Giving up smoking is one of the best things you can do for your health, regardless of your age or how long you’ve been using tobacco products. Having a personalized plan can help you stay strong when things get tough. Follow these steps to break the habit and improve your quality of life.
The idea of sticking to a strict diet is daunting, and the thought of avoiding your favorite foods and searching for healthy options when eating out can make it even harder. Luckily, there are ways to lose weight without committing to a fad diet. In fact, many people find that small changes add up to bigger—and more sustainable—results.
Here are a few easy ways to fine-tune your diet this month.
Monitor Portion Sizes
One of the biggest obstacles dieters face is monitoring their portion size. Average portion sizes have swelled for a variety of reasons–our subconscious might even be to blame. Studies have shown that the size and color of your plate may impact the amount of food you put on it, contributing to overeating.
To get your portion sizes under control, it’s important to remember that the serving size listed on your food’s packaging can be confusing. Instead, prioritize your meals by their nutritional value, making sure the healthiest options, such as vegetables, are the most prominent.
Choose Colorful Meals
Try your best to enjoy a “rainbow on your plate.” Incorporating healthy fruits and vegetables as part of each meal is a simple way to help shed the pounds. Aim to fill at least half of your plate with non-starchy vegetables and fruit.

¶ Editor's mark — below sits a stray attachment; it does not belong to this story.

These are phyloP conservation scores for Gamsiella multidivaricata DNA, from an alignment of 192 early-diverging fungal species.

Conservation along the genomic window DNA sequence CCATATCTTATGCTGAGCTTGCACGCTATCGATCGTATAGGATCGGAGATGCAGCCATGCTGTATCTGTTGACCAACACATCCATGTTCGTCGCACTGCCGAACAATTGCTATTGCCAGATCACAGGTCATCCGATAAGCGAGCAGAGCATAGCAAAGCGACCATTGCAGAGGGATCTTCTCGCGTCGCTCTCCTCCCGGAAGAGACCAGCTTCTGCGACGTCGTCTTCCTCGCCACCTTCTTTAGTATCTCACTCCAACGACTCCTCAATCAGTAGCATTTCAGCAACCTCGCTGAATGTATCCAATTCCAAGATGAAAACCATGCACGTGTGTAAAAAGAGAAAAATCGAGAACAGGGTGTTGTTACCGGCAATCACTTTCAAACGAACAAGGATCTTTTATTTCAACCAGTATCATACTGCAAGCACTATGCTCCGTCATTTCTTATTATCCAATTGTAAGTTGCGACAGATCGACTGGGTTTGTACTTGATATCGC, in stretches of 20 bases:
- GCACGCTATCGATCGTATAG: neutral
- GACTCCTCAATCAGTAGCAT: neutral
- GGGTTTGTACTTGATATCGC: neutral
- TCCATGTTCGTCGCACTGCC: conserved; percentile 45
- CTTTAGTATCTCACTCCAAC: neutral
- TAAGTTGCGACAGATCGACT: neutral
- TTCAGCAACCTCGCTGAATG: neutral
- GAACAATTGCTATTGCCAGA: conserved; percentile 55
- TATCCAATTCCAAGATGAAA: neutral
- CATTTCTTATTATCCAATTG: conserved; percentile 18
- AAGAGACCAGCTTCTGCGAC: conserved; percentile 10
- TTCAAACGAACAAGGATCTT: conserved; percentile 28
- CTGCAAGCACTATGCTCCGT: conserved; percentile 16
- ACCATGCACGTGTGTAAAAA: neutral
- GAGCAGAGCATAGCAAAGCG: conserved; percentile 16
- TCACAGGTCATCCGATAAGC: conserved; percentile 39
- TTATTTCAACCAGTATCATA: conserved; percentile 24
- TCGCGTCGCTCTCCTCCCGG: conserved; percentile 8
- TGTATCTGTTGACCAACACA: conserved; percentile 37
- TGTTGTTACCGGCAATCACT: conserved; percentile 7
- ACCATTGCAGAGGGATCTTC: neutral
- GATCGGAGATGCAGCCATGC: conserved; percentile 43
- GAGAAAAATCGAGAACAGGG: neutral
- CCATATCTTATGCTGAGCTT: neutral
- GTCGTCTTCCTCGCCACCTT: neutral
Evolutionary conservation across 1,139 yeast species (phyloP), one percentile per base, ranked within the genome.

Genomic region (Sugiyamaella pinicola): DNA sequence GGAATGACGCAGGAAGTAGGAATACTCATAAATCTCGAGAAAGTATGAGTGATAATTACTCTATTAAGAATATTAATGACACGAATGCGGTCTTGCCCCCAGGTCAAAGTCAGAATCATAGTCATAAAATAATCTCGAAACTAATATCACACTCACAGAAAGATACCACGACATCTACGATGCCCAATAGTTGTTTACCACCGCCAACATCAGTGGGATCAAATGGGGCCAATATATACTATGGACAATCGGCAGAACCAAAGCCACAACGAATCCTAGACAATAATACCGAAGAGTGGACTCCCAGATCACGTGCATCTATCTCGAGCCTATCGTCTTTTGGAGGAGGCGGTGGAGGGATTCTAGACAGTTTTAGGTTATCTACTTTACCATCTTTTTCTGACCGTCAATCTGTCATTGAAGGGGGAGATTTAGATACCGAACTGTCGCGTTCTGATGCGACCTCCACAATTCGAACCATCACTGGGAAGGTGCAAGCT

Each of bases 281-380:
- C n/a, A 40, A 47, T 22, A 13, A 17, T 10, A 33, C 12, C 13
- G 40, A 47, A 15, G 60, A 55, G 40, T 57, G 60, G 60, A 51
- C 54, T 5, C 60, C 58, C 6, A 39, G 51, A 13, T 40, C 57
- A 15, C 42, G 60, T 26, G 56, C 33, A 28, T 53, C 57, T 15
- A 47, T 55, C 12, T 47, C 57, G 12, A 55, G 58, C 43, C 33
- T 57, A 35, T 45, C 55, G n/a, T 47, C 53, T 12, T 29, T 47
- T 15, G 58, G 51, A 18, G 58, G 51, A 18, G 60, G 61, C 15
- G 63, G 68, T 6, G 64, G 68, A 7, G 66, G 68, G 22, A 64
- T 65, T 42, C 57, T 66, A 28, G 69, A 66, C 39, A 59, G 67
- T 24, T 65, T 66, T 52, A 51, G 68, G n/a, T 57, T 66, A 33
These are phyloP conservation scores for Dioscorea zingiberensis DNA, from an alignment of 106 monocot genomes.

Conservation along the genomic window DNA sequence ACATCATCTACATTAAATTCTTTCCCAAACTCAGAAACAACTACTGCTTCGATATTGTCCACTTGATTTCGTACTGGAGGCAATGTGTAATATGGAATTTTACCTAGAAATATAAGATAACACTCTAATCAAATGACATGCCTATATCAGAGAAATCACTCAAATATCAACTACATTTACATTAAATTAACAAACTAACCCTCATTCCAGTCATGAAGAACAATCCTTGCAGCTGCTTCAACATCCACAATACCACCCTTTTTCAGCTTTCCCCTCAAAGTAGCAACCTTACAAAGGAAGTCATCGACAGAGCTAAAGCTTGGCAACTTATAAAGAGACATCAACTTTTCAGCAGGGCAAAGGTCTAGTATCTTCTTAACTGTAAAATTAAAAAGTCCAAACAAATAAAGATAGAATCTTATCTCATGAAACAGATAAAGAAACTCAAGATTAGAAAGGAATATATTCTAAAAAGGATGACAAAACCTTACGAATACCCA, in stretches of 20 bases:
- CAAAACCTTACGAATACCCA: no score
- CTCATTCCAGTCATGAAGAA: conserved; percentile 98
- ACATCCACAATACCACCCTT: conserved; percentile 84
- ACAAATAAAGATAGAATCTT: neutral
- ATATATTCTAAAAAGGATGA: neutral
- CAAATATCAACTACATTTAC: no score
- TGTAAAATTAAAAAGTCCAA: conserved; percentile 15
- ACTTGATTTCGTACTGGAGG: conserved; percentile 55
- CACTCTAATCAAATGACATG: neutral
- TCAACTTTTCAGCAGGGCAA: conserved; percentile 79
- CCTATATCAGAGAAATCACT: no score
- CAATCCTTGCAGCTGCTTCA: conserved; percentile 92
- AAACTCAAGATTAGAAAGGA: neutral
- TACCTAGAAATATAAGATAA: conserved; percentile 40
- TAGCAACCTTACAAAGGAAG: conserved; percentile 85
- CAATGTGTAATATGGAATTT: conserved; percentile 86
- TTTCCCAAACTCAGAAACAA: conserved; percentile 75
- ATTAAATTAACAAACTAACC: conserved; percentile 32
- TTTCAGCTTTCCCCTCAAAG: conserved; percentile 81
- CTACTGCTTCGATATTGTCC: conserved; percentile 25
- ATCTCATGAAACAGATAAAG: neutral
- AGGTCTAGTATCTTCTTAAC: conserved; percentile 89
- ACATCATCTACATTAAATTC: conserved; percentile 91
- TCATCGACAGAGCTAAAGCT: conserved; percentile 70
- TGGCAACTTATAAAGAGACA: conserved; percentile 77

When shopping, choose produce in a variety of colors to get a benefit from a wide range of nutrients. Nutritious options like berries, beets and broccoli tend to stand out, while starches and refined grains are more neutral-toned.
Practice Mindful Eating
We’ve all been guilty of thoughtless snacking at one time or another. Think of the movie theater popcorn that’s suddenly gone midway through the film.
This type of snacking often leads to unnecessary calorie intake and a tendency to continue eating after we’re full.
Chewing food slowly and paying attention to each bite gives the stomach more time to catch up and send signals throughout the body telling your brain that you are full. A slower pace also gives you more time to choose helpings carefully, rather than loading up your plate.
The Food and Drug Administration recommends that approximately 10 percent of our daily calorie intake come from added sugar, but most Americans far exceed that. Added sugar contributes only empty calories that can lead to weight gain or obesity.
To avoid consuming too much added sugar, a quick scan of the label is all you need. Look for keywords on the packaging, such as cane sugar, honey or syrup, and try to avoid or limit your portions of foods containing these ingredients. Remember: sugar can sneak into foods where you least expect it.